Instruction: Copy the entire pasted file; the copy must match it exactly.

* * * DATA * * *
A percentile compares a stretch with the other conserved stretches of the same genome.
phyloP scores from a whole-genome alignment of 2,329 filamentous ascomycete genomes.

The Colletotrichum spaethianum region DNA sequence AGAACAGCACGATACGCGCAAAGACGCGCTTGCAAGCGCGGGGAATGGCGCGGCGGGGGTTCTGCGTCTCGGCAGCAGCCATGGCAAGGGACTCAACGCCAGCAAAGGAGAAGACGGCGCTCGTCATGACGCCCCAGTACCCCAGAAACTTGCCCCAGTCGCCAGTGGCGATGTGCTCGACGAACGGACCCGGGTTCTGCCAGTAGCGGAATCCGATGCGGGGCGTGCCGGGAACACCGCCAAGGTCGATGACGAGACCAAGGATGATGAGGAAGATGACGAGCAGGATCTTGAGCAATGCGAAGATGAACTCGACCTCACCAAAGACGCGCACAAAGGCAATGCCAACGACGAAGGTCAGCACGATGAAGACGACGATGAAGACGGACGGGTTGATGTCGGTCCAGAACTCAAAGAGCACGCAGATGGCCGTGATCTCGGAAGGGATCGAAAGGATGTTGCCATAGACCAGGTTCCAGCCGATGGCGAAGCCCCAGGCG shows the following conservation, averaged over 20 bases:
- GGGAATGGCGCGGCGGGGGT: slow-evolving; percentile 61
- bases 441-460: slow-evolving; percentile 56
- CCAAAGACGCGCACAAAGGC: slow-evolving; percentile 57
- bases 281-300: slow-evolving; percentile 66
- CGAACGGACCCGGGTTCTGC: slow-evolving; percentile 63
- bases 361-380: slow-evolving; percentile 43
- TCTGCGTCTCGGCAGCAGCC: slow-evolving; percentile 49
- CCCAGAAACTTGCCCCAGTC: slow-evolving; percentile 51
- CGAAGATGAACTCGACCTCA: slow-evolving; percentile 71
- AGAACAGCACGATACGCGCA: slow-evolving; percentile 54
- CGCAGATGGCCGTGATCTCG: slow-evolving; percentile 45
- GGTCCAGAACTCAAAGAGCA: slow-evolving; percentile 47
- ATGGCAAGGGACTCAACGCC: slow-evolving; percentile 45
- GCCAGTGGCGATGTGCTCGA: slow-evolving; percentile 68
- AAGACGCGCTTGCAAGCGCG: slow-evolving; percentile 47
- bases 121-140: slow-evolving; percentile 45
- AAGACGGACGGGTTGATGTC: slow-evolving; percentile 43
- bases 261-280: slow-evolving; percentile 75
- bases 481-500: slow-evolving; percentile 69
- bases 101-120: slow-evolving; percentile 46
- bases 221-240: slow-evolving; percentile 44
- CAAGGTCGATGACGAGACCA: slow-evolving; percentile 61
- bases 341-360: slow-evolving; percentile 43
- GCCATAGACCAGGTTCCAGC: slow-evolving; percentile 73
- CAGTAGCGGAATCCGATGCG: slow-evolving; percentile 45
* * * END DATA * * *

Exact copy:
A percentile compares a stretch with the other conserved stretches of the same genome.
phyloP scores from a whole-genome alignment of 2,329 filamentous ascomycete genomes.

The Colletotrichum spaethianum region DNA sequence AGAACAGCACGATACGCGCAAAGACGCGCTTGCAAGCGCGGGGAATGGCGCGGCGGGGGTTCTGCGTCTCGGCAGCAGCCATGGCAAGGGACTCAACGCCAGCAAAGGAGAAGACGGCGCTCGTCATGACGCCCCAGTACCCCAGAAACTTGCCCCAGTCGCCAGTGGCGATGTGCTCGACGAACGGACCCGGGTTCTGCCAGTAGCGGAATCCGATGCGGGGCGTGCCGGGAACACCGCCAAGGTCGATGACGAGACCAAGGATGATGAGGAAGATGACGAGCAGGATCTTGAGCAATGCGAAGATGAACTCGACCTCACCAAAGACGCGCACAAAGGCAATGCCAACGACGAAGGTCAGCACGATGAAGACGACGATGAAGACGGACGGGTTGATGTCGGTCCAGAACTCAAAGAGCACGCAGATGGCCGTGATCTCGGAAGGGATCGAAAGGATGTTGCCATAGACCAGGTTCCAGCCGATGGCGAAGCCCCAGGCG shows the following conservation, averaged over 20 bases:
- GGGAATGGCGCGGCGGGGGT: slow-evolving; percentile 61
- bases 441-460: slow-evolving; percentile 56
- CCAAAGACGCGCACAAAGGC: slow-evolving; percentile 57
- bases 281-300: slow-evolving; percentile 66
- CGAACGGACCCGGGTTCTGC: slow-evolving; percentile 63
- bases 361-380: slow-evolving; percentile 43
- TCTGCGTCTCGGCAGCAGCC: slow-evolving; percentile 49
- CCCAGAAACTTGCCCCAGTC: slow-evolving; percentile 51
- CGAAGATGAACTCGACCTCA: slow-evolving; percentile 71
- AGAACAGCACGATACGCGCA: slow-evolving; percentile 54
- CGCAGATGGCCGTGATCTCG: slow-evolving; percentile 45
- GGTCCAGAACTCAAAGAGCA: slow-evolving; percentile 47
- ATGGCAAGGGACTCAACGCC: slow-evolving; percentile 45
- GCCAGTGGCGATGTGCTCGA: slow-evolving; percentile 68
- AAGACGCGCTTGCAAGCGCG: slow-evolving; percentile 47
- bases 121-140: slow-evolving; percentile 45
- AAGACGGACGGGTTGATGTC: slow-evolving; percentile 43
- bases 261-280: slow-evolving; percentile 75
- bases 481-500: slow-evolving; percentile 69
- bases 101-120: slow-evolving; percentile 46
- bases 221-240: slow-evolving; percentile 44
- CAAGGTCGATGACGAGACCA: slow-evolving; percentile 61
- bases 341-360: slow-evolving; percentile 43
- GCCATAGACCAGGTTCCAGC: slow-evolving; percentile 73
- CAGTAGCGGAATCCGATGCG: slow-evolving; percentile 45